When we embarked on this Southeast Asia adventure last November, Burma wasn’t on our list of possible destinations. Inevitably, as these things go when you’re a traveler, it didn’t take us long to meet a fellow comrade who has been to Burma and had many nice things to say about it. Our curiosity was aroused immediately, and by the time we met another traveler praising Burma, we knew we’ll be visiting it too.
So, here are our first impressions after three days in Yangon, the 6 million people capital of Burma:
* The Burmese regard white-skinned visitors with a friendly smile and curious eyes. They like to say “Hello” and the most common question is “What is your country?”. Several people we met even knew about Lithuania (rare occurrence) and a man in the embassy of India even congratulated us on gaining independence (it happened 21 years ago actually, but I suppose one shouldn’t stop appreciating it every day) and expressed his hopes for democracy in Burma
* Passers-by stop to help with translation when we fail to express our usual questions to the street vendors (our usual questions are “What is it?” and “How much is it?”
* The hotels are expensive and worn-out. Take a look at this room we’re staying it, its $18 per night! Included in the price is a shared bathroom, a fan, cockroaches the size of a large thumb and hardly any space for your backpack. On the upside, there’s a great rooftop terrace with excellent views of the colonial architecture dominating the streets of downtown and delicious breakfast buffet, which includes fresh fruit, mango toasties and fresh mango juice. Also, this is one of the few hotels in the city that has an Internet connection and Wifi, free!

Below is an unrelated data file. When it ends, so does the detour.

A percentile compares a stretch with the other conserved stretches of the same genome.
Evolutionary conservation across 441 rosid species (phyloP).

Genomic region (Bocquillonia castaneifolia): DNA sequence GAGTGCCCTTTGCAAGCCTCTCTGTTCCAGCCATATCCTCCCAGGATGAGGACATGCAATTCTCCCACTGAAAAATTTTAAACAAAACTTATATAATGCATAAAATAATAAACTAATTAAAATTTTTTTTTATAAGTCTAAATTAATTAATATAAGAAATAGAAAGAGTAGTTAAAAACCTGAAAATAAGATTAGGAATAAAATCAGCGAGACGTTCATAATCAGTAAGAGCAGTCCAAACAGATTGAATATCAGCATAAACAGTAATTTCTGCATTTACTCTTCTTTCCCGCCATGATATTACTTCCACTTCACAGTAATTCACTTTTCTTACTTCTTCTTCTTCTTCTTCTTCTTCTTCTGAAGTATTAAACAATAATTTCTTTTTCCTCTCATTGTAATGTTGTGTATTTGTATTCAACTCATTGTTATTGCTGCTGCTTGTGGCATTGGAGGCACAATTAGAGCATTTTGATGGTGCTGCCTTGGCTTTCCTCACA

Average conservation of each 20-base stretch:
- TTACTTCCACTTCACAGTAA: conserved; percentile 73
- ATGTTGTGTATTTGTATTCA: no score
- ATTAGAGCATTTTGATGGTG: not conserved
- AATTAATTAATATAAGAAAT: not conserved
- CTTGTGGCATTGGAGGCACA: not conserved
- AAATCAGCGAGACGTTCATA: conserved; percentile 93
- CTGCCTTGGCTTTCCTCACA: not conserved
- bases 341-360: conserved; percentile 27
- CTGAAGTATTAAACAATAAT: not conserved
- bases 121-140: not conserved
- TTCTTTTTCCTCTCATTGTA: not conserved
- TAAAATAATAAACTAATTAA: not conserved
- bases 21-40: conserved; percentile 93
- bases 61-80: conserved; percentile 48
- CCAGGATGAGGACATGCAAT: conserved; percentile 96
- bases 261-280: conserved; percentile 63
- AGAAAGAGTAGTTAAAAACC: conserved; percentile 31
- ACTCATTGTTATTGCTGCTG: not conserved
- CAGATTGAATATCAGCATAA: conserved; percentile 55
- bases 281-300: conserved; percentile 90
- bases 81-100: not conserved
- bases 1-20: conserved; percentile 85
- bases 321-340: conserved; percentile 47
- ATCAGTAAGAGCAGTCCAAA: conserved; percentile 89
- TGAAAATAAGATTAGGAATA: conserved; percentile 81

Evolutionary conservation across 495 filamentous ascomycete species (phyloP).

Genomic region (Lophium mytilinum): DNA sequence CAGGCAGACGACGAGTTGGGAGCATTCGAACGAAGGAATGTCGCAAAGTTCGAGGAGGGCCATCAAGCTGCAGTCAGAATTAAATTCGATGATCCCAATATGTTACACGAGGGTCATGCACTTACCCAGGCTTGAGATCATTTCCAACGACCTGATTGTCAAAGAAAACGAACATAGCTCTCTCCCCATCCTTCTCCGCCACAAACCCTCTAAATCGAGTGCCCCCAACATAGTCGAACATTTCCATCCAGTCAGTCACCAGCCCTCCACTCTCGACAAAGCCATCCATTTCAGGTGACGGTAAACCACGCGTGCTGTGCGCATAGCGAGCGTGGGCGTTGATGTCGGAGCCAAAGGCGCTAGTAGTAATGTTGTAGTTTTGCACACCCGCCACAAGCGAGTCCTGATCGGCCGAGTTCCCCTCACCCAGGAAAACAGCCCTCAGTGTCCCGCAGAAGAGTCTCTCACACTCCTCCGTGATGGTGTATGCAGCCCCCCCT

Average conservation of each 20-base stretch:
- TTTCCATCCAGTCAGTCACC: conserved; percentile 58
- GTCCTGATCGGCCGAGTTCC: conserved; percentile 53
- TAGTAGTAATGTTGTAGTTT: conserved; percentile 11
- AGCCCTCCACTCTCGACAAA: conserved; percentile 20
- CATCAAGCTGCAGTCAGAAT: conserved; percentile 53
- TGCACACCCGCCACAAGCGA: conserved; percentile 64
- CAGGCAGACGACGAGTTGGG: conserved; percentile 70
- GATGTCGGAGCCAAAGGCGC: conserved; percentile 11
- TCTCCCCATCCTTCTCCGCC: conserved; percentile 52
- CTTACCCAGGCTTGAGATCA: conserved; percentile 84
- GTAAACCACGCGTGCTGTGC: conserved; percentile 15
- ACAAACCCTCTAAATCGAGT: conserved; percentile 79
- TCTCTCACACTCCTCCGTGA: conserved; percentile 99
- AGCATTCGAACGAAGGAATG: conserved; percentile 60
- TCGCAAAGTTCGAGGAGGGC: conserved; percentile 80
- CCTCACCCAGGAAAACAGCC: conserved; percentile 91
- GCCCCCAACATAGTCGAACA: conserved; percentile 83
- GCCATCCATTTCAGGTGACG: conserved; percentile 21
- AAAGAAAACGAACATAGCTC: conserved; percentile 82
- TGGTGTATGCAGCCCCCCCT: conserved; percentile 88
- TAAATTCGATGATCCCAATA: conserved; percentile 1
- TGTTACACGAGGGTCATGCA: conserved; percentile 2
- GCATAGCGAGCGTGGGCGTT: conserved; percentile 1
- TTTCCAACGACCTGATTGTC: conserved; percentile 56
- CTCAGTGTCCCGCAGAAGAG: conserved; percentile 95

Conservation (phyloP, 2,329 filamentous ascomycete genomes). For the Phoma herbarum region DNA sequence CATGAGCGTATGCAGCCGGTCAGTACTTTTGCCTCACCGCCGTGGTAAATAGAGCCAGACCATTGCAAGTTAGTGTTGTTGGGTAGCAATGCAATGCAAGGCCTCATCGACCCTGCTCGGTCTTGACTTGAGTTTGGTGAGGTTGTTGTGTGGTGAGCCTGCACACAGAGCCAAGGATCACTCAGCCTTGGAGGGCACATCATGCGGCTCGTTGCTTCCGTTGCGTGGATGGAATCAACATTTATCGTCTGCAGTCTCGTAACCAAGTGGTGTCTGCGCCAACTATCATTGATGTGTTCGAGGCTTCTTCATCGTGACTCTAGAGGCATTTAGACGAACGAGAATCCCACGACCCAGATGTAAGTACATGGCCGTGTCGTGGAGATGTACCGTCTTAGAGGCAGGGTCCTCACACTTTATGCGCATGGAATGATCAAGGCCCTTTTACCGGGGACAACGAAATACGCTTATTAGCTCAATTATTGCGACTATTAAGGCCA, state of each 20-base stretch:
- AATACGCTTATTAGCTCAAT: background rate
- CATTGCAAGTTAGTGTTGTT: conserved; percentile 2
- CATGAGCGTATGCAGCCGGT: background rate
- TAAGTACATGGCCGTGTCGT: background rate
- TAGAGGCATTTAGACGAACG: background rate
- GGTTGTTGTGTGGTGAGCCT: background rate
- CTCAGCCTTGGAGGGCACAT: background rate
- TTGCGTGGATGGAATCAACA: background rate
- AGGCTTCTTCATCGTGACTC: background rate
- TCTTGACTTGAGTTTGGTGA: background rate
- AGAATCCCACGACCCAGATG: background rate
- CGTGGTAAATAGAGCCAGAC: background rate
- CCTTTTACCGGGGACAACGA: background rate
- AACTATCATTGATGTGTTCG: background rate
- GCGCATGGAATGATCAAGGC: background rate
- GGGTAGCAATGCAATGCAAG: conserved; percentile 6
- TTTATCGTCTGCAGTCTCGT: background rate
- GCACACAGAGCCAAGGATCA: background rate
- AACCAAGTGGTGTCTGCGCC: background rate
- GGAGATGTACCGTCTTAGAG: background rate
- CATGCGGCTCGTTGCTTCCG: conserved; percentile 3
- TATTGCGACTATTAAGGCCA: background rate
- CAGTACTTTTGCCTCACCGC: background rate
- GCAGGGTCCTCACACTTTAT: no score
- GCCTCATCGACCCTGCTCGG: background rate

* It rains heavily and frequently and we’ve not much sun. This almost reminds us of London, except that the humidity here is epic
* The streets are full of old, banged-up cars and buses, with only an occasional modern vehicle. Hardly any motorbikes (other places in Burma have the usual number of motorbikes for an Asian country, as well as trishaws and even horse carriages)
* Women and children decorate their faces with traditional yellow make-up, called Tanaka. Its believed to work as a sun-block too. The results are eye-catching and very exotic
* Having met so many friendly locals we let our travelers guard down and were tricked by a sleight of hand master when changing money. Don’t worry, we didn’t loose much, but it was a lesson worth re-learning
* There are many Indians living in Yangon. Also a noticeable amount of Muslims, possibly from Malaysia
* Most men spend considerable amount of time chewing betel leaf and areca nut wraps, which paints their teeth dark red over time (as greatly increases the risk of oral cancer, it turns out..). The mixture, after chewed for a while, gets spat out right where they stand
* Every old tree has a small altar dedicated to Buddha or Krishna
* Several times a day the sounds of ceremonial bells, drums and chanting travel around the city. We’ve no idea whether that’s Buddhists, Hindus or Muslims practicing
* Many men, as well as women, wear skirts (Longyi)
We’re planning to leave Yangon today to check out some of the smaller towns south-east from here, including the legendary Golden Rock, hanging, in defiance of the laws of physics, on an edge of a cliff. We’re sure there will be no Internet access there, so we’ll talk to you all in about a week when we’re back in Yangon.
PS Birthday greetings to Zygis’s cousins Agne and Simas and Gerda’s aunt Nijole! And happy solstice celebrations to the rest of you!